8. ### cjdelphi Thread Starter New Member

Mar 26, 2009
272
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ahhh ok so it's really about the path not the current that's being limited to make it safe, so if 1 probe failed to make contact? but the other probe did?

9. ### praondevou AAC Fanatic!

Jul 9, 2011
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If you google "killed by stun gun" you will find various cases of people who have been killed by these devices.
According to THIS document, even if the probability is very low, the devices can cause ventricular fibrillation.
I read on a manufacturer site that output energy is monitored and limited electronically and that the battery that powers it can only provide energy for a few minutes.

I remember a case where a guy died because guards applied taser shocks repeatedly, I guess more than one guard/taser too.I think it was at an airport....

10. ### strantor AAC Fanatic!

Oct 3, 2010
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I'm not going to say that's bottom line the absolute correct answer, but that's my answer and I'm pretty sure I'm right.
I don't follow.... If only one probe made contact then there would be no current path and no shock.

11. ### cjdelphi Thread Starter New Member

Mar 26, 2009
272
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i once accidently touched 1 of the 300vac terminals from a small 12v to whatever inverter circuit to drive a small 7watt cfl, i def felt a little tingle when i once brush passed the metal contact, i figured it must have gone to ground through me... The other ac out terminal was seperated in case of just that...

12. ### TBayBoy Member

May 25, 2011
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I think this is the incident your thinking of.

The side issue is a person agitated or restrained can build up acid in the heart and become more susceptible to cardiac arrhythmia. So the tazer is even more dangerous in these cases.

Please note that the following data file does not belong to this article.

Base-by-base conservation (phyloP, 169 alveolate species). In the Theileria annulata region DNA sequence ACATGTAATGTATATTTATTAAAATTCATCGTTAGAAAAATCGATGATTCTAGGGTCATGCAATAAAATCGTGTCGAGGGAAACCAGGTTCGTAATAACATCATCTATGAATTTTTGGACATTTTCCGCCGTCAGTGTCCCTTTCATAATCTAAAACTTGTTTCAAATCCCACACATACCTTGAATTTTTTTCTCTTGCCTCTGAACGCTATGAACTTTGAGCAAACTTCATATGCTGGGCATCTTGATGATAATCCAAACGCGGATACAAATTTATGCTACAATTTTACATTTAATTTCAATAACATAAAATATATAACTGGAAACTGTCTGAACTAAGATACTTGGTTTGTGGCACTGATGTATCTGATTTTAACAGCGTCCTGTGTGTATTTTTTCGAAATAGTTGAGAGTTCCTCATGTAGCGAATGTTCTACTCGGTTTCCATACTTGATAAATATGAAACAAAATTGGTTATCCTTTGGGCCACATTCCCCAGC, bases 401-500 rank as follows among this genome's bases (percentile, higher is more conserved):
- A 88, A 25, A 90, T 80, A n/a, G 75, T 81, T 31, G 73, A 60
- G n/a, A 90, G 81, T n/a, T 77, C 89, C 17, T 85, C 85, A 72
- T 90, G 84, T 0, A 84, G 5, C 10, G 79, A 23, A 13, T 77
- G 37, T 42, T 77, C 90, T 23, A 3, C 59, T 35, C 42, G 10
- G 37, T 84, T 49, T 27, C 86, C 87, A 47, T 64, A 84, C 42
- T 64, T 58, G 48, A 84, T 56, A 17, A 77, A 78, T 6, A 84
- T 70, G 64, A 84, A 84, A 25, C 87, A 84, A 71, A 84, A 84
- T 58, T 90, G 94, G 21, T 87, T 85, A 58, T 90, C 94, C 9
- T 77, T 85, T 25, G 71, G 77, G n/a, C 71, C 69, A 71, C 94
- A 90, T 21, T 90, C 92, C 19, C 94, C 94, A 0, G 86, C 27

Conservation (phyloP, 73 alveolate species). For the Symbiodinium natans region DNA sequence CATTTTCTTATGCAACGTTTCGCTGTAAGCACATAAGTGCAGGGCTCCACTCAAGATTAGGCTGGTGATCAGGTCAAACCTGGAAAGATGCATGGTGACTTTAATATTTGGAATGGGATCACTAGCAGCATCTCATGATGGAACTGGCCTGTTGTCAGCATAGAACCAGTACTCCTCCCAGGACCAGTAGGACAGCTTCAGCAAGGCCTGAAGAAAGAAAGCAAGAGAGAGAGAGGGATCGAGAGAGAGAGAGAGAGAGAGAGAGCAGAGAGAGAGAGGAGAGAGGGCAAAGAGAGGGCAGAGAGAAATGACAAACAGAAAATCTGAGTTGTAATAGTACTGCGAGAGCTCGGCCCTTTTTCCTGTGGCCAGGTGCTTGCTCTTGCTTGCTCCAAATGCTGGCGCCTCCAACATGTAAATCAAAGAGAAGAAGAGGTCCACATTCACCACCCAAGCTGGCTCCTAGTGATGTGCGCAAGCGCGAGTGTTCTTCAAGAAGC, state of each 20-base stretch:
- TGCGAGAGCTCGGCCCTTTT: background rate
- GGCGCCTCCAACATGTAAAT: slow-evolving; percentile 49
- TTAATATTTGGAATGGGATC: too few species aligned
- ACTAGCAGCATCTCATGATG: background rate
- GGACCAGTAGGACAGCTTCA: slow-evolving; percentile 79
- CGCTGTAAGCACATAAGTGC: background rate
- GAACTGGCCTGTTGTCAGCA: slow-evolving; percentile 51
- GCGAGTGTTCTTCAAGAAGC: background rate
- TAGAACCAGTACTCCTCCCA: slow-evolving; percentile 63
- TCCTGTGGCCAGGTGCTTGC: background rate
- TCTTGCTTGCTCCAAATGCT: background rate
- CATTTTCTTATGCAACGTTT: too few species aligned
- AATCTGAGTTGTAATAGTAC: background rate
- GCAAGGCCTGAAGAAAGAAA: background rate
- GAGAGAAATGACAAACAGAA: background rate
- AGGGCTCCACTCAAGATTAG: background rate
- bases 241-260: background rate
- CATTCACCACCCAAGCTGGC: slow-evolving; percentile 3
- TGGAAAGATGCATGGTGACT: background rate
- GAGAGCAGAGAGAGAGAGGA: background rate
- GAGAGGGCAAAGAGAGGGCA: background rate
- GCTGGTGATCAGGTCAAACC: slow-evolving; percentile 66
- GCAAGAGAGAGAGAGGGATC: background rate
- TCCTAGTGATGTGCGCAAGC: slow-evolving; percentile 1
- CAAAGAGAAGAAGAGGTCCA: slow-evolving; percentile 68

13. ### saturation Member

Dec 21, 2008
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One should keep in mind all non-lethal weapons can potentially kill its intended target. Any low current charge assumes the assailant is normal and in generally good health, but if they have heart disease, it could push them 'over' the edge. Sticky foam is fine so long as you don't shoot them in the face and asphyxiate them; the heat gun can potentially overdose folks who have metal implants from prosthetics to body piercings or even Fe content in tattoos; it could cause them to boil over or explode; it can also focus energy on individuals with the intent of cooking them, either accidentally by setting it wrong or on purpose.

http://en.wikipedia.org/wiki/Active_Denial_System#Controversy

Dec 26, 2010
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When current flows, there generally has to be a circuit. In some cases current may flow into an apparently isolated conductor which can be regarded as having capacitance to its environment, or which may act as an antenna radiating electromagnetic (radio) waves. If you touch only one terminal of some power supply and nevertheless feel something, it is certain that there is some path linking you to some other potential in the supply, even if this link is only capacitive.

In the case of your cfl inverter, perhaps the internal capacitance between the high-voltage winding of the output transformer and other parts might pass enough to current give a tingle - or there might even have been some internal breakdown occurring, particularly if the tube was not connected so that the voltage was higher than normal. Finally, the output winding might be deliberately grounded in some way - opinions differ on what is safest here, but some equipment practices discourage floating elements.

Your body of course always has a small capacitance to the universe, but it also has a bigger capacitance of the order of hundreds of pF to Earth - a bit less up a dry wooden ladder, rather more if lying on a plastic floor. Added to that there may be significant resistive contact if any part of you is in contact with a grounded conductor, e.g. where you are wearing non-insulating shoes and standing on a conducting floor like damp concrete. This explains the possibility of getting a shock from a single conductor like a live mains wire.